One of the criticisms of the modern NASA is that the space agency is a little too timid and risk adverse, which has had the effect of making human space flight more expensive. According to Ars Technica, that stance may be about to change. A group of high-level NASA managers is considering an option to make the first flight of the Orion on top of a heavy lift space launch system a crewed mission. Such a decision would cause the flight to slip from 2018 to 2019, which it may anyway, a serendipitous event as it would make the first flight of humans beyond low Earth orbit in more than a generation occur on the 50th anniversary of the first moon landing.

Call it the Trump effect. The new administration seems to be oriented toward building hardware and flying it, the sooner, the better. Hitherto the first crewed flight of Orion was previously scheduled for somewhere between 2021 and 2023 after an uncrewed flight in 2018. Precedence exists in that the first flight of the space shuttle also carried astronauts. The flight of Apollo 8, which also circled the moon, was put together at virtually the last moment as a way to satisfy multiple testing requirements and as a way to show the Soviets that America really meant it when it proposed to land a man on the moon by the end of the 1960s.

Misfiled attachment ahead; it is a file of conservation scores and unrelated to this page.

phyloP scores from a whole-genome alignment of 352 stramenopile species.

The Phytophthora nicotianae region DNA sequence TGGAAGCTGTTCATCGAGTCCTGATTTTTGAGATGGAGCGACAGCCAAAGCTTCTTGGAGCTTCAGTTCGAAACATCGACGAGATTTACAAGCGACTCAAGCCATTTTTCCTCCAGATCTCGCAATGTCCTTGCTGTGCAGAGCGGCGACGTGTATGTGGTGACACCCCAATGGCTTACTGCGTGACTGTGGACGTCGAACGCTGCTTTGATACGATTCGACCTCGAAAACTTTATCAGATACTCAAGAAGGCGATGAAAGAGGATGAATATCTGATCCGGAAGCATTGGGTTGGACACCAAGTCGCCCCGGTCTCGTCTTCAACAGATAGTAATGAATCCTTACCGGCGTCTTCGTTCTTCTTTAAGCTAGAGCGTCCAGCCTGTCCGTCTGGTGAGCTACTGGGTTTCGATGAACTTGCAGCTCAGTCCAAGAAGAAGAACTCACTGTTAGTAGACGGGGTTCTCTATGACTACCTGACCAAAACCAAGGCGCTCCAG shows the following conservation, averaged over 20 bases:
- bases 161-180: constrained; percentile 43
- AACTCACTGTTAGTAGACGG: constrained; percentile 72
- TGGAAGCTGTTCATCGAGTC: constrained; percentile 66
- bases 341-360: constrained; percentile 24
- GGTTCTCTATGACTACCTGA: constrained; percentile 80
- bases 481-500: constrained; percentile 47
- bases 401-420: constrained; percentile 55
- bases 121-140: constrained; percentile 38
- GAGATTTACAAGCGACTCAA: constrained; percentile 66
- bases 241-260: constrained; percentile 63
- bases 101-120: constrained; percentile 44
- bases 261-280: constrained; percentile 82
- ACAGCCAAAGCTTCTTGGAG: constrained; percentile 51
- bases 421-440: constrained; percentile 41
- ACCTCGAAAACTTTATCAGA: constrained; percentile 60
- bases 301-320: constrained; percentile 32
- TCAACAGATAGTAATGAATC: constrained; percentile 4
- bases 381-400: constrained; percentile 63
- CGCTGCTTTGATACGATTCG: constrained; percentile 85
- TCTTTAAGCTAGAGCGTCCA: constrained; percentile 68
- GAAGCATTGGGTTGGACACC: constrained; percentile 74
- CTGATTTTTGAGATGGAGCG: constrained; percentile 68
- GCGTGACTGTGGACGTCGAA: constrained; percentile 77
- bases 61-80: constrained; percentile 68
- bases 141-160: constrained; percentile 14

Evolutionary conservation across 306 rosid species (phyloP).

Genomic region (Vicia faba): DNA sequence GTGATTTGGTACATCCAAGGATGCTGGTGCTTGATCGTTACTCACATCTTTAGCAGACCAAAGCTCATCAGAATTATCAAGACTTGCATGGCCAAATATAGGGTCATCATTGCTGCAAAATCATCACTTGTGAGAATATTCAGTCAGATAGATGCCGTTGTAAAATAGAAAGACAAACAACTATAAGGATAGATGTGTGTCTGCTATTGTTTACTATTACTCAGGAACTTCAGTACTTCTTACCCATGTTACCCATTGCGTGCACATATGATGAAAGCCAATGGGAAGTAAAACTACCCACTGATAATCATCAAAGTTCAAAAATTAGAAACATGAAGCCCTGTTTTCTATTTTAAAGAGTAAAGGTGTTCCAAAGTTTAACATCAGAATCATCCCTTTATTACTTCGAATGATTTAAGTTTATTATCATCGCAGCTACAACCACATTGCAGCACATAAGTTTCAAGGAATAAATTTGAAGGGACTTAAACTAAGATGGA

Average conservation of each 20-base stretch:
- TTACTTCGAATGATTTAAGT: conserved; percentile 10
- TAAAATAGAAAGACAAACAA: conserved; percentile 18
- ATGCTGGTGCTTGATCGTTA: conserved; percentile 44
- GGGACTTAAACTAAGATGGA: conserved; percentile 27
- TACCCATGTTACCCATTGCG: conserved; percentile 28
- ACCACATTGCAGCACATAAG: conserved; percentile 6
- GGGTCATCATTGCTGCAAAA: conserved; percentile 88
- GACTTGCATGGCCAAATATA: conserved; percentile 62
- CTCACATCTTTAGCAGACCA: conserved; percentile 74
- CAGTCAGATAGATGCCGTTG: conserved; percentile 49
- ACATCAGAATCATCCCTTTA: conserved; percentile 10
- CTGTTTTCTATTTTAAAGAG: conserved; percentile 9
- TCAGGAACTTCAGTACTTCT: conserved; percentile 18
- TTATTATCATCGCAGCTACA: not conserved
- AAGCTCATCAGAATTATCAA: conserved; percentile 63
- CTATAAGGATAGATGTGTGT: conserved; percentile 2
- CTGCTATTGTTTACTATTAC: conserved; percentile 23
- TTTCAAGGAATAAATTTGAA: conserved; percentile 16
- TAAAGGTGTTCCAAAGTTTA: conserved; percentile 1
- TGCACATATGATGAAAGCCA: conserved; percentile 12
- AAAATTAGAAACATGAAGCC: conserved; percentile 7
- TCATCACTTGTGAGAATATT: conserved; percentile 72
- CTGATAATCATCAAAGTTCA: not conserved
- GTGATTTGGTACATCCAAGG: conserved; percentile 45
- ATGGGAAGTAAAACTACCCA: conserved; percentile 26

Of course, the suspicion has arisen that the proposal is in response to the Trump administration’s interest in bringing in the commercial sector as partners in space exploration.

NASA, it is suggested, is anxious to show off what the Orion/SLS can do to make the spacecraft harder to cancel for cheaper commercial alternatives such as the Falcon Heavy and the New Glenn. The Orion and the Space Launch System enjoy lots of support in Congress, including from Rep. Jim Bridenstine, R-Oklahoma, the frontrunner to be the next NASA administrator.

The idea is not without its critics. NASA critic and Space Launch System Rand Simberg denounced the proposal in a tweet that read, “The hubris and hypocrisy of this is breathtaking.” Ironically Simberg is the author of a book “Safe is not an Option” that calls for more risk taking in crewed spaceflight.

To be sure, launching a crewed mission around the moon two years from now would involve more risk that NASA has been comfortable with for the past few decades.

And the flight would require more money. The Trump administration will have to figure out whether the risk and money are worth it.

Needless to say, a successful lunar orbit mission in 2019 would be a great warmup for a return to the lunar surface a couple of years later,